An oil size (diameter) of the color developer emulsified dispersion is desired to be less than 7 micron to obtain transparent heat sensitive layer having a haze % value of 40. Particularly from 0.1 to 5 micron is preferable.
A value of ratio (weight of oil phase/weight of aqueous phase) is desired to be from 0.02 to 0.6, especially, from 0.1 to 0.4. If the value is less than 0.02, the color developer emulsified dispersion becomes too diluted one since the aqueous phase becomes too much and sufficient coloring can not be obtained. On the otherhand when the value becomes larger than 0.6, handling becomes troublesome since a viscosity of the solution becomes high, moreover, the tranceparency of an obtained heat sensitive layer becomes low.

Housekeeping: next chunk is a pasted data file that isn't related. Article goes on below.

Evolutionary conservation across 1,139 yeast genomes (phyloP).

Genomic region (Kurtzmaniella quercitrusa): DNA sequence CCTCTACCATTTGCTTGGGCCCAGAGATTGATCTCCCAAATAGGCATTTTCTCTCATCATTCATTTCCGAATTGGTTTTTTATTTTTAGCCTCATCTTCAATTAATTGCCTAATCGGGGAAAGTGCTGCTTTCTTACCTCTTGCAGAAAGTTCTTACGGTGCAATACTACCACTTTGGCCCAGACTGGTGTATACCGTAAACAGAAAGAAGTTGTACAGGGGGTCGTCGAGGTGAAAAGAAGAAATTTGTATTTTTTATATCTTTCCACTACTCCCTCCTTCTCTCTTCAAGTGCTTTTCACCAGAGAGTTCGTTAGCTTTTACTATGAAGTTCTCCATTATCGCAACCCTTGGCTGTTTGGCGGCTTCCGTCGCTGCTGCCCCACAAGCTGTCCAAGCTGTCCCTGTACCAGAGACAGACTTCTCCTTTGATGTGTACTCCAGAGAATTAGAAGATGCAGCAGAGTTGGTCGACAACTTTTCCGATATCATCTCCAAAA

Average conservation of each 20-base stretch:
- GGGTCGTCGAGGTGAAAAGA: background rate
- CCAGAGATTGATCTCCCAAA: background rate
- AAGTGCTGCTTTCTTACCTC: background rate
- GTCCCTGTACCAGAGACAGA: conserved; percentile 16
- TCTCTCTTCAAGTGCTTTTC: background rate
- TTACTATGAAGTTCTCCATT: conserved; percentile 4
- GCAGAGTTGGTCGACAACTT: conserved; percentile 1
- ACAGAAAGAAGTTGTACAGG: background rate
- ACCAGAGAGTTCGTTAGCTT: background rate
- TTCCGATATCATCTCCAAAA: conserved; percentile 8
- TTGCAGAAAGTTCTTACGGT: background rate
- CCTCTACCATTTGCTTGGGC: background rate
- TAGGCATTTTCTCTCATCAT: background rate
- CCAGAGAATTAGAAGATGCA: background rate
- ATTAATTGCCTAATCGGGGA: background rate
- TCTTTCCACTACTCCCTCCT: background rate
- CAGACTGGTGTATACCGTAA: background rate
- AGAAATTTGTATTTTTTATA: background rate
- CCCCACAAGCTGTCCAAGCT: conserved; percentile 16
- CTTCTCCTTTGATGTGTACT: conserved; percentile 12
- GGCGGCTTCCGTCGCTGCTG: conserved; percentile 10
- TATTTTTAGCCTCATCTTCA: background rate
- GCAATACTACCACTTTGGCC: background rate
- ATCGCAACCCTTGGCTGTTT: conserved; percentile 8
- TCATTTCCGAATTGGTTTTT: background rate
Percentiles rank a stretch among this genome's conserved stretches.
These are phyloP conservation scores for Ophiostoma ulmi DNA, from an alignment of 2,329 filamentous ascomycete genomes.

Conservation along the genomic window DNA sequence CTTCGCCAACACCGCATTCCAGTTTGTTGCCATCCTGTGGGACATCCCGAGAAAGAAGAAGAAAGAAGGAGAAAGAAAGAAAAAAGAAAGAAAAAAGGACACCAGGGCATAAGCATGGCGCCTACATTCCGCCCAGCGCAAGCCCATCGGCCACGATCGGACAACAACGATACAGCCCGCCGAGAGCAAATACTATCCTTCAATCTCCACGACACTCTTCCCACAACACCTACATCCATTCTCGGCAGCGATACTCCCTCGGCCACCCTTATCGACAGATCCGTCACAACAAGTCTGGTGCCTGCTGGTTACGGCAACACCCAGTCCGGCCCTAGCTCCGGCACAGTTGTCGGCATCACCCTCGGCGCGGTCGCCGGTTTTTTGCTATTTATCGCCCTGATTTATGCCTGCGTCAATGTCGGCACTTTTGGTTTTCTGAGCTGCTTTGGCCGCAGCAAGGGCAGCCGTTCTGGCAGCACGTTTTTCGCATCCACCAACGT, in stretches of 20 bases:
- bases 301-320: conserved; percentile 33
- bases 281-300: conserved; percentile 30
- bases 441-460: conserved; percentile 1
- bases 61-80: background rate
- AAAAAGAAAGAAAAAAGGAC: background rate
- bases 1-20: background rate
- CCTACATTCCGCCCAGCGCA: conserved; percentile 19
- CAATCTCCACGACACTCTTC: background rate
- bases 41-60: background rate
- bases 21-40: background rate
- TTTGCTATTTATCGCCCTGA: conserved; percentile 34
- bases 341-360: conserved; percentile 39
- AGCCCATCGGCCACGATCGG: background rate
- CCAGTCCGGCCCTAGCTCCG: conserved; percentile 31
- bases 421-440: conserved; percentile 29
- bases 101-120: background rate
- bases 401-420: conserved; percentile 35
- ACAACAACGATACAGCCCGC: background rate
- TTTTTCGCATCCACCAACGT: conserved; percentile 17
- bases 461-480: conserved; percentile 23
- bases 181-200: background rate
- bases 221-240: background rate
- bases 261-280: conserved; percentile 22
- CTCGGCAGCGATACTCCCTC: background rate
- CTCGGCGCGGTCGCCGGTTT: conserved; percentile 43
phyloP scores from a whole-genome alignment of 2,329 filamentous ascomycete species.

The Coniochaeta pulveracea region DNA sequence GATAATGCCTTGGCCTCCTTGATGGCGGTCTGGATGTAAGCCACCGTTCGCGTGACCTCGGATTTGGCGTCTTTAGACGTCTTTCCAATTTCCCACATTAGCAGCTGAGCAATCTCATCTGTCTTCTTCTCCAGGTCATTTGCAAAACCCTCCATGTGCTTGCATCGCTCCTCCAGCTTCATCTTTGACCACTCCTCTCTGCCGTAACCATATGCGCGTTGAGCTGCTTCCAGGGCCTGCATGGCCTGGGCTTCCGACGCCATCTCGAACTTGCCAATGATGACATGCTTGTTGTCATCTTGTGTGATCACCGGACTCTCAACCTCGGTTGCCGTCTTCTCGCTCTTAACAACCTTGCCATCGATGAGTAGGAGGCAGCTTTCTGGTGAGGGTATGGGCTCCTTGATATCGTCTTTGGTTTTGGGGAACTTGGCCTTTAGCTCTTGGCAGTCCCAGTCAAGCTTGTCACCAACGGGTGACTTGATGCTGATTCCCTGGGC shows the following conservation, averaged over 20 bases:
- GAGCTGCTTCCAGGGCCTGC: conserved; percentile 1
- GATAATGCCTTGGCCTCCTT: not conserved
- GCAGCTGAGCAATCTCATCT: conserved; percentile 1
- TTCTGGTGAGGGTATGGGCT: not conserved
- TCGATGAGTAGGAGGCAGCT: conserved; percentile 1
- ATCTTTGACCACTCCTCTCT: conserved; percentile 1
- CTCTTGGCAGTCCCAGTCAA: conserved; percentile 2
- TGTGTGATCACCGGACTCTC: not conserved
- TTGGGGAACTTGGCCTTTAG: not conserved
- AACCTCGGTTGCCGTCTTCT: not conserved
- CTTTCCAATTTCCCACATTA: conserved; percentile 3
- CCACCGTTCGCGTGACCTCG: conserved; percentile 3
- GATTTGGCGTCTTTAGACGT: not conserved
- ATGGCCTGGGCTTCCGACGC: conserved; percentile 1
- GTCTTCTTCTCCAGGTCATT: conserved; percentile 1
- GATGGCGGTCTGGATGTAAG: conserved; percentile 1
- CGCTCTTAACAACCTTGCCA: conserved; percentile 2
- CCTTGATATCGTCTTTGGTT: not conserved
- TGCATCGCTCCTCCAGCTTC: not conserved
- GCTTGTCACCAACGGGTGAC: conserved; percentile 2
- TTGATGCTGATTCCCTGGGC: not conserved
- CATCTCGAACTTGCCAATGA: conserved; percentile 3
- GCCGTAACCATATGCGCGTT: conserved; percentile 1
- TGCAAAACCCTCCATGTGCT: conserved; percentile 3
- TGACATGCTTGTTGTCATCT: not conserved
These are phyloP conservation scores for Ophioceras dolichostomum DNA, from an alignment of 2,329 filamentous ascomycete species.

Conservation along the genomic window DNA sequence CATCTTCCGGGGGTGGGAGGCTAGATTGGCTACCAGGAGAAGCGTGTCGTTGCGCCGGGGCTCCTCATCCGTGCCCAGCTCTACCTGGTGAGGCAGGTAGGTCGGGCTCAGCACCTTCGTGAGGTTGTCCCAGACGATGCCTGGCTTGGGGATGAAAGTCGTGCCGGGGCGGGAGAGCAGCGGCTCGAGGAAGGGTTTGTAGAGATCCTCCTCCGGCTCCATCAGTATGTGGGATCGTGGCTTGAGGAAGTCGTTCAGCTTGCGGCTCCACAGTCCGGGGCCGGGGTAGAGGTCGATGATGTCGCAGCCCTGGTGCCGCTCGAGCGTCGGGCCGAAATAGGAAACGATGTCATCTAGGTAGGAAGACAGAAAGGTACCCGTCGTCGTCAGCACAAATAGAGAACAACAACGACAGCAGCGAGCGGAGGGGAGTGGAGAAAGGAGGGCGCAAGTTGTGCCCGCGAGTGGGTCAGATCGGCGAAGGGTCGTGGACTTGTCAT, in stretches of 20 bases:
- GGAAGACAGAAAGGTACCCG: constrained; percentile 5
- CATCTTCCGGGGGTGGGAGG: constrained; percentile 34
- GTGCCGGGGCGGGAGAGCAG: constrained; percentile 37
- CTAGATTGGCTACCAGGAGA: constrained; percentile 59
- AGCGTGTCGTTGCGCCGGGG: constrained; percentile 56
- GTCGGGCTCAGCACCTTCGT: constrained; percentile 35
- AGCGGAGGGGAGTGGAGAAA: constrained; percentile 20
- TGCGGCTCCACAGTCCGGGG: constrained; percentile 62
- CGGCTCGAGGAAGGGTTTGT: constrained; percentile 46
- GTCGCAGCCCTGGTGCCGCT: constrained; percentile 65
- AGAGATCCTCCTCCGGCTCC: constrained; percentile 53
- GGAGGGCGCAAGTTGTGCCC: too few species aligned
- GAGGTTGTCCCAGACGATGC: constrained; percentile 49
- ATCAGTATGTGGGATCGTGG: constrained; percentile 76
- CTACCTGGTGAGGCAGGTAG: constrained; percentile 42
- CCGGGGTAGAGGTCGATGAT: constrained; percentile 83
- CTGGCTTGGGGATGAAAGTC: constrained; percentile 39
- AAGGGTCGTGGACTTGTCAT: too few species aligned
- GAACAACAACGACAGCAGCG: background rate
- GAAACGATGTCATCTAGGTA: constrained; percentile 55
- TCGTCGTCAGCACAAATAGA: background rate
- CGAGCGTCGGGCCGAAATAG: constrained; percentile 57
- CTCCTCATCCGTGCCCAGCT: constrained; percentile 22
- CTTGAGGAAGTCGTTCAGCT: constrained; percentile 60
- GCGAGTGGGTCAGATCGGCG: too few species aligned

In preparing the heat sensitive material of the present invention, a proper binder can be used for coating.
Suitable examples of binders which can be used include polyvinyl alcohol, methyl cellulose, carboxymethyl cellulose, hydroxypropyl cellulose, gum arabic, gelatin, polyvinyl pyrrolidone, casein, styrene-butadiene latex, acrylonitrile-butadiene latex, and various kinds of emulsions of polyvinylacetate, polyacrylic acid esters, ethylene-vinylacetate copolymer and so on. Such a binder is used at a coverage of 0.5 to 5 g/m2 on a solids basis.
In addition to the above-described ingredients, an acid stabilizer, such as citric acid, tartaric acid, oxalic acid, boric acid, phosphoric acid, pyrophosphoric acid, etc., can be added to the heat sensitive material of the present invention.